Santa Maria Sun / News
The following articles were printed from Santa Maria Sun [santamariasun.com] - Volume 14, Issue 11
Each drop is pricelessSanta Maria is ahead of the curve when it comes to water conservation
BY ANDREA KANG
It’s the time of year when rain is rare, and your water bill is higher than usual. Sprinklers are being put to use, and long showers are being taken after that nice soak in the sun at the beach.
According to epa.gov, the average American family of four is using 400 gallons of water per day, and now is a critical time to track water usage. The Santa Maria Utilities Department—along with other water agencies throughout Santa Barbara County—is observing May as Water Awareness Month to help California residents learn more about water issues and conservation.
The city of Santa Maria generally excels at using moderate amounts of water, but with two years of successive dry weather, conservation is always a desired route, said Tom Fayram of Santa Barbara County Public Works.
“What we preach is that water conservation is really a way of life for all Californians to be aware of,” Fayram said, “and to not waste water even when reservoirs are full. Every drop of water we can save when water reservoirs are full just means we can last through more dry periods.”
The city has a diverse range of water supplies for agricultural and urban use, such as groundwater withdrawal, storm runoff collection in local reservoirs, the State Water Project, and recycled water. Urban water use, or Municipal and Industrial (M&I), refers to commercial, industrial, residential, and institutional uses, while agricultural water is used for crop irrigation, production, and processing, and usually comes from private groundwater wells; supply is delivered to consumers through water purveyors from incorporated cities, community service districts, water districts, public utility companies, and conservation districts.
Water rates have increased five to 10 cents per year for the past 25 years, with a current set rate of $27.22 a month per normal household and additional fees based on the amount of water used on top of that. The Santa Maria City Council increased water rates by five percent for the years 2012 and 2013, and will propose the same annual five percent increase for the next few years, Santa Maria Utilities Department Director Richard Sweet said. The increases, however, aren’t because of conservation issues, but rather to keep up with changing water demands as resources become limited in the future.
“What happens is that if you don’t keep up, you’ll have periods where you have no rate increase, and periods where you have a very large rate increase,” Sweet said. “If you want to see interesting rates, you can take a look at Lompoc; they’re looking at double-digit increase rates.”
At this point, Santa Maria’s per-capita use is very low, Sweet said. So low that the city has pretty much already met demands laid out in state legislation that requires a 20 percent water-use reduction by the year 2020. Per-capita use refers to the average amount of water residents use per year, including indirect usage, such as school irrigation and firefighting. By evaluating per-capita use, the city can track water-use trends and calculate the impact of water-use efficiency programs.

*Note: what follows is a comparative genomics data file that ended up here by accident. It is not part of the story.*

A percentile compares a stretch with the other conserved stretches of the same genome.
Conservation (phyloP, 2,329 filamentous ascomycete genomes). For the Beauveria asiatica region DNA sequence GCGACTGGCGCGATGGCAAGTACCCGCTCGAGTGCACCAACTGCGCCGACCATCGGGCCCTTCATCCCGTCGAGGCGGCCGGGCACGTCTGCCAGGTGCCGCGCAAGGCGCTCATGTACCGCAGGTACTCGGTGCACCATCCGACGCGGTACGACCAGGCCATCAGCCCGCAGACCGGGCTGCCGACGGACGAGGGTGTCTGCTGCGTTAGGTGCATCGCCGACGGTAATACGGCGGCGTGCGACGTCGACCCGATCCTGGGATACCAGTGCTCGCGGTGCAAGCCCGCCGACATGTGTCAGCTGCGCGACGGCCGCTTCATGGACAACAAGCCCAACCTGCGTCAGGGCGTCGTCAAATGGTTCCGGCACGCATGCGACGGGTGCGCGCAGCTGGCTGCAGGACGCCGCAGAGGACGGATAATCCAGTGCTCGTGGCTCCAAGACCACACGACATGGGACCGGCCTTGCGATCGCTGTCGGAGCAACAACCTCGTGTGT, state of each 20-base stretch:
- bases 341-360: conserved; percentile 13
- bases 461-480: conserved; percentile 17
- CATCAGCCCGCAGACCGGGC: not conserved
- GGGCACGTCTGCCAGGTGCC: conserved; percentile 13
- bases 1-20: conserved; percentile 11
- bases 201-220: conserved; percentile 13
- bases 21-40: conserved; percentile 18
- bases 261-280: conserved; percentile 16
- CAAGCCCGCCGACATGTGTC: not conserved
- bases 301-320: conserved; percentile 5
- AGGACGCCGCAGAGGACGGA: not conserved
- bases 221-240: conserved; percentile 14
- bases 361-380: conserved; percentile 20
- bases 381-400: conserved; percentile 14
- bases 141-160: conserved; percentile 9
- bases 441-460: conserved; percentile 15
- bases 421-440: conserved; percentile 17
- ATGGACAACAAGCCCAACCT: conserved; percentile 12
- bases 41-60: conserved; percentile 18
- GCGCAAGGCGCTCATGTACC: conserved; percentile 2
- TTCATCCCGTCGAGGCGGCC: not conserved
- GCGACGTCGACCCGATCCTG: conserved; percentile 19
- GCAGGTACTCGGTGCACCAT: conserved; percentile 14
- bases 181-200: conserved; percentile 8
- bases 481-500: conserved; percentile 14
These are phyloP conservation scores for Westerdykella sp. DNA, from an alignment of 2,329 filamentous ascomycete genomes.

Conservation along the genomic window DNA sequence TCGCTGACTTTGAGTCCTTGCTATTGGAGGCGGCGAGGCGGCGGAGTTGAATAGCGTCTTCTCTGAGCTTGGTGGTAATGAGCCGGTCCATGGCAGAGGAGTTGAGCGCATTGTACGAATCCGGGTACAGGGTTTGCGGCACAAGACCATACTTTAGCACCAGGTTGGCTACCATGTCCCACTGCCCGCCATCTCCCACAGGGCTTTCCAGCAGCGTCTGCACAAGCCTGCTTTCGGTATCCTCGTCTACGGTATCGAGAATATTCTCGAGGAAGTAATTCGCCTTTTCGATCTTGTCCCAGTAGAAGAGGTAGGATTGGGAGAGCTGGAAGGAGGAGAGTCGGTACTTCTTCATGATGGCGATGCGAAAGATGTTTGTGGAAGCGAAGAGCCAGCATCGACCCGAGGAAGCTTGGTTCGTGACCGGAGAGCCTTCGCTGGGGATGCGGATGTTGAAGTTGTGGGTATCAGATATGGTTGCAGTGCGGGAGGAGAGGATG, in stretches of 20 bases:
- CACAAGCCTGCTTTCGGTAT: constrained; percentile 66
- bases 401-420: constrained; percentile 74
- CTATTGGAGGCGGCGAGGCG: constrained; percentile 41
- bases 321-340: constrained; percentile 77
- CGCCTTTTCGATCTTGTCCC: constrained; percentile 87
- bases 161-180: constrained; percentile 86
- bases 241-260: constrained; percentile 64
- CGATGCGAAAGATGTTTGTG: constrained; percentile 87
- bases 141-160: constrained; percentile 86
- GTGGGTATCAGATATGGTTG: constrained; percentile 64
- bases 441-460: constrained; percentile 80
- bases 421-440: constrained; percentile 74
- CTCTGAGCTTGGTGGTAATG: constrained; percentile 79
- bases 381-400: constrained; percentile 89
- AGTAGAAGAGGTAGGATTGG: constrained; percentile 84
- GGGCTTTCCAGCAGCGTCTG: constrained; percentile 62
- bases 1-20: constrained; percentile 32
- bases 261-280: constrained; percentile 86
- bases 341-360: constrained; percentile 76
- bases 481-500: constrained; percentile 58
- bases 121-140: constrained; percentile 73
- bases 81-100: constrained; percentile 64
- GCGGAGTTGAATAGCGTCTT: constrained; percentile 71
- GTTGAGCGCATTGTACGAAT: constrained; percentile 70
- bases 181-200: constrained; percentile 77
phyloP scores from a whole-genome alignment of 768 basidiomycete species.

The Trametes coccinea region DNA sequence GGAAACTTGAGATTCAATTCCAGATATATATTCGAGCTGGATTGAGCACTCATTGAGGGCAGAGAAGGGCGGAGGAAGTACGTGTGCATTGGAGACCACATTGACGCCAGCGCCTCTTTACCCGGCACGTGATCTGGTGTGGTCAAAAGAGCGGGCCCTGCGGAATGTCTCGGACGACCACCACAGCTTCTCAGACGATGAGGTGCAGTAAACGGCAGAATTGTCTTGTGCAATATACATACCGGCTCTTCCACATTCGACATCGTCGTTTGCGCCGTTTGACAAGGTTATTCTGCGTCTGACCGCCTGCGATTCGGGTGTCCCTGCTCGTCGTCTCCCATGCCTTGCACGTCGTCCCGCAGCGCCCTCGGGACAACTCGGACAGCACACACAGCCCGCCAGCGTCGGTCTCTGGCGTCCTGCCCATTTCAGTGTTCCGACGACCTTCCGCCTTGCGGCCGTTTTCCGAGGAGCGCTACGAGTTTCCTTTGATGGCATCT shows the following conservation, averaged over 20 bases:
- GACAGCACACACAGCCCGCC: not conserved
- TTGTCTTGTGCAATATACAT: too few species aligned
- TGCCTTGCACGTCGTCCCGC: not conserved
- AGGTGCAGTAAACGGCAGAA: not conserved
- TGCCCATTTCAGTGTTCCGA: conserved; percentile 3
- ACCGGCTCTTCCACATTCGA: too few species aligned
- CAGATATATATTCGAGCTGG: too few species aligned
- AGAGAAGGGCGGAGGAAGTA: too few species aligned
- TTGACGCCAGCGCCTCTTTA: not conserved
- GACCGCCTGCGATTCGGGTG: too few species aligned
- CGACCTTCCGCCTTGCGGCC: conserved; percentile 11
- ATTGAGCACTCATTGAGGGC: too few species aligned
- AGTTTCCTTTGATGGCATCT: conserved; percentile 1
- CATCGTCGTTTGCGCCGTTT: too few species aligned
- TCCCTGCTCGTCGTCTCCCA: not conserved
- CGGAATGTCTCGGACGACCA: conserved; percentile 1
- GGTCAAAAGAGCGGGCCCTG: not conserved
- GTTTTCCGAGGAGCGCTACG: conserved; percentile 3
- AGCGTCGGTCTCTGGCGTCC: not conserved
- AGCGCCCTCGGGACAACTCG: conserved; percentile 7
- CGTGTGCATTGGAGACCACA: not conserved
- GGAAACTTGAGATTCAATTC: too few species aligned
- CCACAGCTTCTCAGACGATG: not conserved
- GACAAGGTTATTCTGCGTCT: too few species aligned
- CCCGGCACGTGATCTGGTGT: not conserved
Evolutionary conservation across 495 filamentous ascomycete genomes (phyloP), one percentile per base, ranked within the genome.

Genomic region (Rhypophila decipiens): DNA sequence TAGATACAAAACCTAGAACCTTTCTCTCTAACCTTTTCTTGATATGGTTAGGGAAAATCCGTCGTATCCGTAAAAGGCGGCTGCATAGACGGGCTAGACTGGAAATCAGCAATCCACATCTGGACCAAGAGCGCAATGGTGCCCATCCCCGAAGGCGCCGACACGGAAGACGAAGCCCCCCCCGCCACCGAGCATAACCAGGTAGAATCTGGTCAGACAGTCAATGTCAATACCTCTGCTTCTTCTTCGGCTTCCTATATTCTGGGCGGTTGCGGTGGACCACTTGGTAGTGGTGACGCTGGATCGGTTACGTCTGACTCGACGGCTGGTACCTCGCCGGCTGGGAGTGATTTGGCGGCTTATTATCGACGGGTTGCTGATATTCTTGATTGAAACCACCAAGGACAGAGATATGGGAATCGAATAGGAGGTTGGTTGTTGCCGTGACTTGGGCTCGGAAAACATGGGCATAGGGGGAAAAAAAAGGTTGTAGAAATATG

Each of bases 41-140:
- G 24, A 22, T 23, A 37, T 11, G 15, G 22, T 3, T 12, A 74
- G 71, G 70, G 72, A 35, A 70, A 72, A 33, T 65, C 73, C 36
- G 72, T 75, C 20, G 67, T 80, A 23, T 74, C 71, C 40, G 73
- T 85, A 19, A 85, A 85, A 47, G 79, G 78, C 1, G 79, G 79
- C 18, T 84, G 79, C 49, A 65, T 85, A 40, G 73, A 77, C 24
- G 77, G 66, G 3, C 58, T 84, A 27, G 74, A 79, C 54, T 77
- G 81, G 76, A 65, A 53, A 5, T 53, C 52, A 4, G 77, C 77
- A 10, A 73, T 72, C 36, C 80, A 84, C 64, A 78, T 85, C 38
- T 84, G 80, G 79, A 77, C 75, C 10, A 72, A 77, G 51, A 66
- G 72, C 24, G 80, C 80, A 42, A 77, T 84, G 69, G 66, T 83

Water usage in the city can fluctuate depending on a variety of factors, including weather changes, plumbing fixtures and irrigation systems, customers’ socioeconomic differences, customers’ awareness of water resources and need for conservation, and types of programs focused on promoting conservation by retail water purveyors.
Santa Maria has remained fairly consistent in its moderate water usage, using between 100 and 150 gallons per capita per day for the past 16 years. In 2011, the city was estimated to have used 72 gallons per person, per day based on residential water usage, while the average amount used throughout Santa Barbara County cities was 131.5 gallons. As for M&I usage, the city used 108 gallons per person per day compared to the county average of 172.4 gallons.
“Santa Maria residents are very good at conserving water,” Sweet continued. “But we offer water audits to any customer that wants us to come out and evaluate their water usage. [We] go out to classrooms to talk about water conservation, and issue a number of water-saving devices free of charge.”
Even though the city currently doesn’t need to reduce its water consumption, officials say getting familiar with water-saving techniques is important. Local factors—such as the semiarid climate, periodic droughts, and rising price of water—call for efforts to reduce waste. Minimizing waste leads to saving energy, reducing flow into wastewater treatment facilities, and decreasing the need to develop new supplies and sources. Individual residents can also reap benefits with lower water and energy statements at the end of the month.
Santa Barbara County Public Works’ Fayram believes the city should strive to meet reduction goals regardless of any specific condition, such as short-term weather patterns.
“I think our main direction [and] message is that water conservation is something that we should be focusing on regardless of any current weather condition,” he said.
To learn more about water consumption and conservation, visit waterwisesb.org. To get free water-saving devices from the utilities department, call 925-0951, Ext. 7270. m
Contact Intern Andrea Kang at email@example.com.
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